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Judy Sims - communication journalism

SABBATICAL (2008-2009)

"International Awareness Through Intercultural Interviews"

The study of intercultural communication, which concerns the interaction between people of different cultural backgrounds, attempts to discover how people from distinctively diverse cultures endeavor to communicate.  “Culture Talk" is both a radio program and a faculty/student collaborative research project, which explores how culture influences communication. Communication is a behavior affected by culture. What one is taught affects the values one maintains and how one behaves. The purpose of the research is to encourage understanding of how culture affects the messages one delivers as well as how one communicates.  The intercultural interviews conducted in this study  explore how culture, which can be thought of as "everything that people have, think or do" (Ferraro, 2006) or "programming of the mind" (Hofstede, 1980; 1984), influences communication. This research provides empirical data illustrating that an individual’s culture (mental programming), including the values, verbal and nonverbal behaviors one has been taught, affects the messages one delivers as well as how one communicates.  Data were gathered through interviews from a non-random sample of 24 participants (16 women and eight men) representing 20 cultures. A semi-structured interview schedule was used to gather data. Interviewees were asked a series of open and closed-ended questions that explored areas including: identity, verbal communication, nonverbal communication, values and culture shock. This research is significant as it provides recent, real-life examples exemplifying the influence of culture on communication.  The study of intercultural communication is mandated by issues of globalization, changing patterns of domestic and international migration, advances in internet technology that allow people worldwide to connect with each other, the need to understand ethical issues from a cultural perspective, and opportunities for peace (Martin & Nakayama, 2010, 39). Intercultural communication competence or “the degree to which one is able to effectively adapt their verbal and nonverbal messages to the appropriate cultural context” (Neuliep, 2009, 393) and thus, intercultural communication skills, are crucial in a multicultural world with an international marketplace.  The findings from this research can be applied to business, political and social settings. Today’s international marketplace demands globally and inter-culturally competent communicators. The key to such competence is cultural intelligence.   

Ferraro, G. (2006). The cultural dimension of international business (5th ed.). Upper Saddle River, NJ: Prentice Hall.

Hofstede, G. (1980). Culture's consequences: International differences in work-related values. Thousand Oaks, CA: Sage.

Hofstede, G. (1984). Culture's consequences: International differences in work-related values. Beverly Hills, CA: Sage.

Martin, J. & Nakayama, T. (2007). Intercultural communication in contexts (4th ed.). Boston: McGraw Hill.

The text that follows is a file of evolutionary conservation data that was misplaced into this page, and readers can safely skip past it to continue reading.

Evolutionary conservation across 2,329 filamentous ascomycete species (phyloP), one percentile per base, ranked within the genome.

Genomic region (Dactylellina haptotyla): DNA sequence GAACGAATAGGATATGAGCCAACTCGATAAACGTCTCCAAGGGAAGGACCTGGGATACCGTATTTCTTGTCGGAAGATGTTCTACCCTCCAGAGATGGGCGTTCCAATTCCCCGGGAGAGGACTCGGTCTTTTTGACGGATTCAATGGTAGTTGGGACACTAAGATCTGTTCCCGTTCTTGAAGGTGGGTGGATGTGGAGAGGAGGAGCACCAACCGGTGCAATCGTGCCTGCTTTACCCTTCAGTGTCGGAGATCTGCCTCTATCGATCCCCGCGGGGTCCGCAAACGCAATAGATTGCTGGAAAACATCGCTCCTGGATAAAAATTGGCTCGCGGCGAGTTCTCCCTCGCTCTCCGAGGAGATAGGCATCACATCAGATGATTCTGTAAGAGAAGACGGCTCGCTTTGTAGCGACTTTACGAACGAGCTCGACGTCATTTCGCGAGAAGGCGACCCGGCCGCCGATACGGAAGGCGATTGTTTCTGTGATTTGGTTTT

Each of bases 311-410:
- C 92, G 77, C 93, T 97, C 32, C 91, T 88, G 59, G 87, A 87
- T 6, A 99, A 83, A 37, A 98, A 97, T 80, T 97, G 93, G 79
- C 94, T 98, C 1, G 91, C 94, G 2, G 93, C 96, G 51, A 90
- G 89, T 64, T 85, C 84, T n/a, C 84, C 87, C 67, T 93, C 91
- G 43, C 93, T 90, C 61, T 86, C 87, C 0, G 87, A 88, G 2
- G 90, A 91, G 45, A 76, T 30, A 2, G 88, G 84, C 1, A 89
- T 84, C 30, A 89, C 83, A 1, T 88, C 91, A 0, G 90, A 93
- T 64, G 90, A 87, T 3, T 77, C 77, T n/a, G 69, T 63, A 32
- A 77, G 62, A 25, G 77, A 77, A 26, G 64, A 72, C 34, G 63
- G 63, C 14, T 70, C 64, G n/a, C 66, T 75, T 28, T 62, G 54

Listen to a "Spectrum West" interview about "Culture Talk" (WHWC 88.3 FM, November 13, 2008) 

Listen to "Culture Talk" streaming audio interviews on WUEC 89.7 FM

Return to the WPR Home Page 



SABBATICAL (Spring 2001)

 "Struggling toward pluralism: The structure of Greek broadcasting since privatization"









During my 2001 sabbatical, I conducted research concerning radio broadcasting in Athens, Greece. The project, a longitudinal study, was a continuation of my 1988 research, which documented the movement to privatize radio broadcasting in Greece (Sims, 1990). The 2001 study explored to what degree a condition of pluralism had been able to develop in Greece, and what, if any, changes occurred within the Greek radio broadcasting environment since radio was first privatized in 1988.  Data were gathered multi-methodologically, employing an historical-descriptive approach, as well as survey. The measurement technique of the face-to-face interview was used.  Between February 23 and April 14, 2001, I interviewed 25 people in the Attica area, including spokespersons from each of the political parties represented in the Greek parliament, attorneys, managers of radio stations, a spokesperson from the Church of Greece, journalists, university professors, and others. The audio-taped interview data were supplemented and supported with relevant symbolic rhetorical artifacts such as government documents, photographs, political cartoons, newspaper articles, and radio station promotional materials.  In addition, video footage was gathered to produce a mini-documentary about the Greek culture.

Sims, J. (2007). Globalization and the privatization of radio in Greece: Influences, issues and consequences.  In I. A. Blankson & P. D. Murphy (Eds.), Negotiating democracy: Media transformations in emerging democracies (239-258). Albany, NY: SUNY Press.

Sims, J. (2003, Winter). The interplay of politicians and media owners in Greek radio:  Pluralism as diaplokí. Journal of Radio Studies, 10 (2), pp. 202-215.

Athens News Agency

European Union

Greek Constitution Article 15 Mass Media

Greek Parliament

Greek Radio Stations




E-Radio Greece

Media News Greece

Greek Radio & TV News

Sto Kokkino (Synaspimos) Radio

Hellenic Republic: Prime Minister's Office

Macedonian Press Agency



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Comments: Simsjr@uwec.edu
Updated: August 2011